My DS isn't 4 yet but we already have suspicions. There is familial risk (DH and his brother are both dyslexic). Beyond that - he has a memory like an elephant but struggles with remembering nursery rhymes, days of the week and other similar patterns, rhymes and sequences; he loves, and responds very emotionally, to music but can't clap a simple rhythm; he has an advanced vocabulary, though was late learning to speak, and loves to be read to, including long chapter books to which he will listen avidly, but he shows no interest in letters or the words on the page; he has absorbed counting and basic adding and subtraction without any effort by us or him, and can read numbers to 20 (but muddles 5 and 2 and 6 and 9...) but he won't pick up a pencil to write or draw, and he hasn't got a Scooby about the alphabet despite having had the same if not more exposure to words as to numbers. He speaks clearly but routinely muddles a handful of words eg "melon" for "lemon". And he is fantastic at Lego building.
At this age nothing is definite but I see no harm in assuming dyslexia until proven otherwise, and providing support. The British Dyslexia Association publish this guide on their website, it's really for Early Years so slightly younger children than your son if he's now in Year 1 but there might be other useful stuff on their website, and they also have a free helpline. www.bdadyslexia.org.uk/common/ckeditor/filemanager/userfiles/Parent/early-help-better-future.pdf
I'd second what has been said about assessment being worth it if only for the self-confidence boost. DH was formally assessed at university and even at that stage, it made the world of difference to him to be told that he was a highly intelligent man with a specific learning difficulty, and not "thick" as he'd self-labelled through school.
I think there are sound arguments not to assess until yr 2 as long as the school is applying the appropriate interventions for a struggling reader, such that diagnosis would make no practical difference to what they're doing (because they're doing it anyway, as part and parcel of good teaching practice). Any later that yr2 and it smacks of "waiting to fail". Which is inexcusable when there is so much research indicating that the earlier dyslexic children receive appropriate support, the better the outcomes.
My son has dyslexia, which was undiagnosed all through school, he's 40 now but has taught himself to read and his spelling, not too bad. He is by the way, highly intelligent and business wise, brilliant.
He says he's fine with it now but angry about how stupid he was made to feel all through school. Thankfully, it's not like that any more.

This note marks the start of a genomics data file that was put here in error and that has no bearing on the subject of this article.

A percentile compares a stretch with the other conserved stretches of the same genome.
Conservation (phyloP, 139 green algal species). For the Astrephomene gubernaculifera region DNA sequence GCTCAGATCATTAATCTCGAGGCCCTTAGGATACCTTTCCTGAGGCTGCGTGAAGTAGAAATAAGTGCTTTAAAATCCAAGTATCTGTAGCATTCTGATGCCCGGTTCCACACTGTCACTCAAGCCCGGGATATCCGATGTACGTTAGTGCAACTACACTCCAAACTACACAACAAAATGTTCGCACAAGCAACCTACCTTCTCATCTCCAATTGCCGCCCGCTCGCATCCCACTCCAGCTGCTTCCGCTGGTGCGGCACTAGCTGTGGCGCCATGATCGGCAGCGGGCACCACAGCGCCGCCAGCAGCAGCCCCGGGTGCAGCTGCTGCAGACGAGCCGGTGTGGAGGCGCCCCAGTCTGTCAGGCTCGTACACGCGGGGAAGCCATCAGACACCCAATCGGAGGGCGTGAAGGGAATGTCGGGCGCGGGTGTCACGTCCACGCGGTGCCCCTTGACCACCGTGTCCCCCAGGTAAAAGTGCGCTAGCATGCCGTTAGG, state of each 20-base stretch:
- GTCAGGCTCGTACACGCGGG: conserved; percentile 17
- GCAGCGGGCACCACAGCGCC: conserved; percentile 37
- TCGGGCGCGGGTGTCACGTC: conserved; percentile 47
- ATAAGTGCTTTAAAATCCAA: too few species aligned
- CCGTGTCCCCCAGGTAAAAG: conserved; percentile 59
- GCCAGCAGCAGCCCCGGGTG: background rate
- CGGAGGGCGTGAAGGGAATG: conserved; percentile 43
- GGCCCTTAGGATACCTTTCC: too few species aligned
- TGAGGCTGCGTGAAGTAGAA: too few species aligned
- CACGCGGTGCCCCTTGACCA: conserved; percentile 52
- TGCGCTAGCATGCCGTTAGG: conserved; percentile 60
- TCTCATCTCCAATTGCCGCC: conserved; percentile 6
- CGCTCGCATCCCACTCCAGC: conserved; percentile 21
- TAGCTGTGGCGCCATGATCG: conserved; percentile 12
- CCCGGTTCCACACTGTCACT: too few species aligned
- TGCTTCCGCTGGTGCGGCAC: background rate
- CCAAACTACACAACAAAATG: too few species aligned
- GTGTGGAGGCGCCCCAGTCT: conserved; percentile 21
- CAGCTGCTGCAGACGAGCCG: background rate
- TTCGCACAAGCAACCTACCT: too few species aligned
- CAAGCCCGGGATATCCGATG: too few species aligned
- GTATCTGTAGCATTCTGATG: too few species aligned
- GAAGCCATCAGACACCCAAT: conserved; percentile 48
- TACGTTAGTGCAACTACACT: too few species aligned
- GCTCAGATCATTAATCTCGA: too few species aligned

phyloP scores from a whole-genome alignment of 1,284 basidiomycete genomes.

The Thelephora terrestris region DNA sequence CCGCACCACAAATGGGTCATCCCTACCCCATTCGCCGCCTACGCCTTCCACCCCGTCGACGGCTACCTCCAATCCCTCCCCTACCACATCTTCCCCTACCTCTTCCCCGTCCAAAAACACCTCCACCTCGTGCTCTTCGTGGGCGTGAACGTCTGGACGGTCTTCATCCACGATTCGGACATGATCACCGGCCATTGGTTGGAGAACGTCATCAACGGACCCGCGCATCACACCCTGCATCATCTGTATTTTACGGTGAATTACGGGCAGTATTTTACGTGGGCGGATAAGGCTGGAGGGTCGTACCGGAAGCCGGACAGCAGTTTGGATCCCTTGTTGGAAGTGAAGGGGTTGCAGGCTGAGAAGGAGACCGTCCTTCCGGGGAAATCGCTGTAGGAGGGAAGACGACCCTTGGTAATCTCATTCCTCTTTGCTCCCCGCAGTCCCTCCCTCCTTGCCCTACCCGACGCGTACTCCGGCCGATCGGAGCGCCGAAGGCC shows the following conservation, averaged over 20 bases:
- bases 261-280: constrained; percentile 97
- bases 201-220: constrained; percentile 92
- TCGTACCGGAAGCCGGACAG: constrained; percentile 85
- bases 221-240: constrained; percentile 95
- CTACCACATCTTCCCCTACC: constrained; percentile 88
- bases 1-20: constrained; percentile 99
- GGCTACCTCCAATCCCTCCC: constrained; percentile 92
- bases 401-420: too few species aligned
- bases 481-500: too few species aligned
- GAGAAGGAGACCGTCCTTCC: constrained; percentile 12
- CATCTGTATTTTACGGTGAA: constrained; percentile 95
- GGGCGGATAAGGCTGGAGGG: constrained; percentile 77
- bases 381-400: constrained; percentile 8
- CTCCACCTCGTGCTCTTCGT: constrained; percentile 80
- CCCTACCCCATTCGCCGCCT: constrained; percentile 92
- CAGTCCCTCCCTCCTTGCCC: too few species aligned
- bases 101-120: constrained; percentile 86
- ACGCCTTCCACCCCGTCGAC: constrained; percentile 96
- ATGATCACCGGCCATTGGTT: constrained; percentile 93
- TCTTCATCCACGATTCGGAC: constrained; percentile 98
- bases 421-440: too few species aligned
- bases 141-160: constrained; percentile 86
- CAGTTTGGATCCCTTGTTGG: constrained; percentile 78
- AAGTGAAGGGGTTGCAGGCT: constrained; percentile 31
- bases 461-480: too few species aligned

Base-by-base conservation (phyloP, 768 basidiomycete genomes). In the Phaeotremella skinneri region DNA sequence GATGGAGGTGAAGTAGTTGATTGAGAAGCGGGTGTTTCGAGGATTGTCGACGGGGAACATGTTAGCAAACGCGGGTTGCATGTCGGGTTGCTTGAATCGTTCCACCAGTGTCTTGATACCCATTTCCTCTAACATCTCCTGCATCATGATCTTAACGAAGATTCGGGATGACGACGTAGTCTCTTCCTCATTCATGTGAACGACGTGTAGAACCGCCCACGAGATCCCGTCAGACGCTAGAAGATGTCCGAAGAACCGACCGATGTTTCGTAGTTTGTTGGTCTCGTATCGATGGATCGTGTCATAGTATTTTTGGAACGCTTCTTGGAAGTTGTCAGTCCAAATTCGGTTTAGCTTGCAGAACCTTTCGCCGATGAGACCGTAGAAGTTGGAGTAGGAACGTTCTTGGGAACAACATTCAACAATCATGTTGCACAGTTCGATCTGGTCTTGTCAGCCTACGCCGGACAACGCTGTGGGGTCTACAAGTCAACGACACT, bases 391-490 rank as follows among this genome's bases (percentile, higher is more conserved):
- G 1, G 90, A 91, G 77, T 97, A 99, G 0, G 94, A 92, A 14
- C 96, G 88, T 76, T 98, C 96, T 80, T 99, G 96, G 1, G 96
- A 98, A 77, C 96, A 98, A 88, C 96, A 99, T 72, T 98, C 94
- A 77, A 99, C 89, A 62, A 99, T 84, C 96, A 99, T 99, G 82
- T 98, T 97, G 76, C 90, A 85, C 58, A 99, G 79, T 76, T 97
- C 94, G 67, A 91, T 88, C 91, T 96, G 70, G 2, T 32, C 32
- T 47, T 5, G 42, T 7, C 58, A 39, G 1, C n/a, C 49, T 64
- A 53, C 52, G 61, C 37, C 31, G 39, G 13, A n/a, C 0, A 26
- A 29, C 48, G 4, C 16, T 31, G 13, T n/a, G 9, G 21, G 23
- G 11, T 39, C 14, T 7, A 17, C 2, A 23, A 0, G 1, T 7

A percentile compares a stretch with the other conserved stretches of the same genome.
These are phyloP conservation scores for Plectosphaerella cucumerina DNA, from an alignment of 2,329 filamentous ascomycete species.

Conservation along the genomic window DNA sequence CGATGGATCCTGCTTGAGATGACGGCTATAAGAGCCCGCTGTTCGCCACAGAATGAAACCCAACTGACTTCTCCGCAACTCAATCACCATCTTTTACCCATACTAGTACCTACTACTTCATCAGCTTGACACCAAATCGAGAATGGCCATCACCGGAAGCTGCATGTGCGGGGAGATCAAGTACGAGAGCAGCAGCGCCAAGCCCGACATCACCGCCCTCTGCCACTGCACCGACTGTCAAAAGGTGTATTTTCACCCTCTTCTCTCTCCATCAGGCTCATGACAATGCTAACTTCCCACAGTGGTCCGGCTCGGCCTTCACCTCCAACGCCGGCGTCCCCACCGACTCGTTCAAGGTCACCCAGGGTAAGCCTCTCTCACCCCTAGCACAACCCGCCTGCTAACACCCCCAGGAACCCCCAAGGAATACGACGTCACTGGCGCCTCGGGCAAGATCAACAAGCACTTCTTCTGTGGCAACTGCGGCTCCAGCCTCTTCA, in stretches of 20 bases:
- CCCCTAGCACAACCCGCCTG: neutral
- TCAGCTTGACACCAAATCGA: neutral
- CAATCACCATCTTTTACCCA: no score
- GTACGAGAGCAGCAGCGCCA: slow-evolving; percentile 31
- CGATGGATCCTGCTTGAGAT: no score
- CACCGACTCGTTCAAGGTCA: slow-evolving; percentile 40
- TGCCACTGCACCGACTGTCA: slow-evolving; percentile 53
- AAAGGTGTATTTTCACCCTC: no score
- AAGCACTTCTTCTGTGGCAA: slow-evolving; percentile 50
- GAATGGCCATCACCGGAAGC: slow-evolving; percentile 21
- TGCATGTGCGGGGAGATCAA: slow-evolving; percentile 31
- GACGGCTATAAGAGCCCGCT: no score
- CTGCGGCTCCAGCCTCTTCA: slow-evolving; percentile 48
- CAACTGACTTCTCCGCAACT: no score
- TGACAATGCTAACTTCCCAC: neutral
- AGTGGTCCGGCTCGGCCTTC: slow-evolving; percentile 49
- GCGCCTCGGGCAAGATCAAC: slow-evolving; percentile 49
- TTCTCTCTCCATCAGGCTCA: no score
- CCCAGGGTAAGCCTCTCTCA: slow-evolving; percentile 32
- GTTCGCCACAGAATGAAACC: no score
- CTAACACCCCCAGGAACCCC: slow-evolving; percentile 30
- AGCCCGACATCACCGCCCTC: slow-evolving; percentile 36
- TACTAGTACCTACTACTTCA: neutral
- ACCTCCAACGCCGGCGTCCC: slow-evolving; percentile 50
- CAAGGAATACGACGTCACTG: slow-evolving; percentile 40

He was very nervous that his 5 yr old son was the same and indeed he appeared to be struggling with reading and writing.
We took him for a preliminary interview, with a view to diagnosis with Dyslexia uk. I went with them, we told child he was seeing someone to help him read better.
He sat through the interview, while son explained problems he was having and a time was made for an appointment for diagnosis.
We were thanking them and getting ready to leave and I was picking up some leaflets that we had been given, when child suddenly said, "but you haven't let me read yet" we all smiled and said "no that's fine, you're reading next time" .
At which point, he grabbed a leaflet off table and stood there and read it.
All our mouths dropped open. The woman looked at us as if we'd lost the plot and we mumbled our way out.
We got back to car and I said, can you do that again, laughing. And he did!.
We drove home laughing all the way, with him spelling out four letter words all the way.
His teacher couldn't believe it and he's never looked back and reads books like a 7 year old.
All we can think is that he was just too young and it suddenly clicked that day.
Weird or what!!!!
Thanks for the link Ceara.
It resonates with other things I have read. I like the bit for Parents:
"A mother, in particular, is often very perceptive about her own child and may well have had the feeling before formal school starts that “things were not quite right”. All too often, when she has attempted to express these feelings, she has met with comments such as, “Don’t worry. Don’t expect too much. He will catch up”. At worst she may be labelled fussy, pushy, or over anxious. The mother’s comments should always be listened to and her concerns taken seriously."